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Lateral flow tests created from used chewing gum

A Scottish university has teamed up with a moulding company to create medical equipment from old fridge parts and chewing gum scraped from the streets.

Professor in Microfluidic Engineering at Heriot-Watt University in Edinburgh, Maiwenn Kersaudy-Kerhoas, worked with English moulding company Great Central Plastics to develop lateral flow tests (LFTs) in a project aimed at cutting medical waste.

Prof Kersaudy-Kerhoas has produced five devices made from High Impact Polystyrenes (HIPs), which are taken from a range of recycled plastics including fridge components and “post-consumer” chewing gum.

It is estimated that over four billion LFTs are manufactured every year, with around 16,000 tonnes of plastic produced globally each year for them.

The tests check for a wide range of illnesses including strep A, pre-eclampsia and Covid-19.

Prof Kersaudy-Kerhoas said that, if creating LFTs from sustainable materials becomes the new norm, carbon emissions can be cut by 30-80%.

“We’ve now had approval to test these prototypes, making sure they function as well as the existing ones, particularly regarding the flow of liquid on the testing strip.

“As well as demonstrating feasibility in their practical application, these new devices help to support a wide-ranging discussion around healthcare sustainability in general and how we might develop a circular economy through potential changes in procurement and legislation.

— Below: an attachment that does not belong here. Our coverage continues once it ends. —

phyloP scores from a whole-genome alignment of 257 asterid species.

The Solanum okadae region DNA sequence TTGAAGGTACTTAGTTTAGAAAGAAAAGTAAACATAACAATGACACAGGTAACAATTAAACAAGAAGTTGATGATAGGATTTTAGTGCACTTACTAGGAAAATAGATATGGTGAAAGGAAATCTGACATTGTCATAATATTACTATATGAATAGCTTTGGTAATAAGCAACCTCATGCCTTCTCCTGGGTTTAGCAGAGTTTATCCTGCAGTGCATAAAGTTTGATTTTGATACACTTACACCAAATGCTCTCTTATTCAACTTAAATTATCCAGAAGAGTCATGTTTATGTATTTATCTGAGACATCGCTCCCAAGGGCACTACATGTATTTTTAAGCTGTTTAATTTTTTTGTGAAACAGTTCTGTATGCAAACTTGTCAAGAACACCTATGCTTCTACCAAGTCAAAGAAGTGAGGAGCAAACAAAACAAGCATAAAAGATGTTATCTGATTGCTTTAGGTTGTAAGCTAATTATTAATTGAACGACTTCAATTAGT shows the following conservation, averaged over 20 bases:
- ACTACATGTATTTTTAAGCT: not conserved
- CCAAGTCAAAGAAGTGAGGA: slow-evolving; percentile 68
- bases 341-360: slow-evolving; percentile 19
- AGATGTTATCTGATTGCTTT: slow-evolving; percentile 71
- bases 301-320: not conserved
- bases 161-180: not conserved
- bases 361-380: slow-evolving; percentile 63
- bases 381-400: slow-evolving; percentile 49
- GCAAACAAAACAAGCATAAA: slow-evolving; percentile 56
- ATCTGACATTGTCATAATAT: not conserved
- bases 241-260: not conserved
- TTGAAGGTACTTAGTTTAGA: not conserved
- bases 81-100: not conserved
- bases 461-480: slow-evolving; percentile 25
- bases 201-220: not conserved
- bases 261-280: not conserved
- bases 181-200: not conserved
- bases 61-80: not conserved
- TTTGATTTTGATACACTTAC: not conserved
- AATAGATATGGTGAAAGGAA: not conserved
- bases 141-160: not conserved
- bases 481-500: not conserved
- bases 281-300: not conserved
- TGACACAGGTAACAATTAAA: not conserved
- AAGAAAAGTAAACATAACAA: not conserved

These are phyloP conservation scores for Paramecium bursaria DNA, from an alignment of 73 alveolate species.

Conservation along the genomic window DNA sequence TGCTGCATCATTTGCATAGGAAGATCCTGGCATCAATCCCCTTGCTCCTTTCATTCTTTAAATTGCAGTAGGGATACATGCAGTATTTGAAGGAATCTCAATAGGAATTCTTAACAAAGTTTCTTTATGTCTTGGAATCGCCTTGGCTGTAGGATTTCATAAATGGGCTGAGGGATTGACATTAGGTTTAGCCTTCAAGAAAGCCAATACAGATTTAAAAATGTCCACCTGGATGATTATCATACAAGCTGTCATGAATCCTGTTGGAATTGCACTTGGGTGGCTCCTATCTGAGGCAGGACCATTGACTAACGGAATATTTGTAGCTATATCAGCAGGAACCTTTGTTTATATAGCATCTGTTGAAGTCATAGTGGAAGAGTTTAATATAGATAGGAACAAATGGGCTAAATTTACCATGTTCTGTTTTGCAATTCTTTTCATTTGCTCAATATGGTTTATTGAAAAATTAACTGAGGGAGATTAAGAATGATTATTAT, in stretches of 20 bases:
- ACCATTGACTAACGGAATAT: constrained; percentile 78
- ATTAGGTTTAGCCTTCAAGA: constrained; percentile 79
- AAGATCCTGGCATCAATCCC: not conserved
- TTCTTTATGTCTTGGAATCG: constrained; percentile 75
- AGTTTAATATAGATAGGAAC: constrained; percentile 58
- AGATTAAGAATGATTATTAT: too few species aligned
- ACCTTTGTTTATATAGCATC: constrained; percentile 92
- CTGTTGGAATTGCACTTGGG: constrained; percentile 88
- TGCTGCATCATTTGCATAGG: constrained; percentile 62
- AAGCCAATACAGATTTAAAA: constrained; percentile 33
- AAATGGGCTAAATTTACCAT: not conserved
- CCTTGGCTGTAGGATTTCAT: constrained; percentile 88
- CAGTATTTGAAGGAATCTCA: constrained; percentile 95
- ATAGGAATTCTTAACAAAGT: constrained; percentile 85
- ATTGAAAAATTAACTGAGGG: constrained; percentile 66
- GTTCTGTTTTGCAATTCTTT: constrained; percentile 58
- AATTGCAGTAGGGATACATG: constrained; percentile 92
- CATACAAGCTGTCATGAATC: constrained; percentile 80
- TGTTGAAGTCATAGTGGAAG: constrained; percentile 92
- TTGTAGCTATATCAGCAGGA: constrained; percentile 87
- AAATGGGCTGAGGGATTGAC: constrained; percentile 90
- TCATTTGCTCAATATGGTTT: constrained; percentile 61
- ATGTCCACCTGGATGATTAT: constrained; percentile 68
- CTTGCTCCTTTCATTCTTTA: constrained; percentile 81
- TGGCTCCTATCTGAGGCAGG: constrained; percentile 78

“Sustainable plastics are not the only way, there are paper-based solutions in development, but they might take a while to be produced at scale, as manufacturers will need significant investment in new production lines.

“After rigorous scientific, economical and regulatory investigations, recycled plastics could be used with existing equipment and a quick win for some products like LFTs,” she said.

The chewing gum involved was scraped from the streets

Deputy principal for research and impact at Heriot-Watt University and director of health and care technologies, Steve McLaughlin, said: “Our researchers are working hard to tackle climate change and finding new ways to reduce plastic waste and the pollution it causes is part of that.”

He added: “Maiwenn and her team have been passionate about reducing medical waste throughout their careers and the figures make it obvious why this is such an urgent issue.

“The mission of the new global research institute in health and care technologies is to work closely with industry and sector partners to deliver innovative, sustainable and use-inspired solutions to help solve global health challenges in a spirit of co-creation.

“The work Maiwenn is doing on sustainable LFTs is exactly the sort of project we want to support and we have the world-leading research and engineering capabilities here at Heriot-Watt to do it.”

Great Central Plastics, which specialises in utilising recycled plastics, said the move sets “a benchmark for responsible production practices”.

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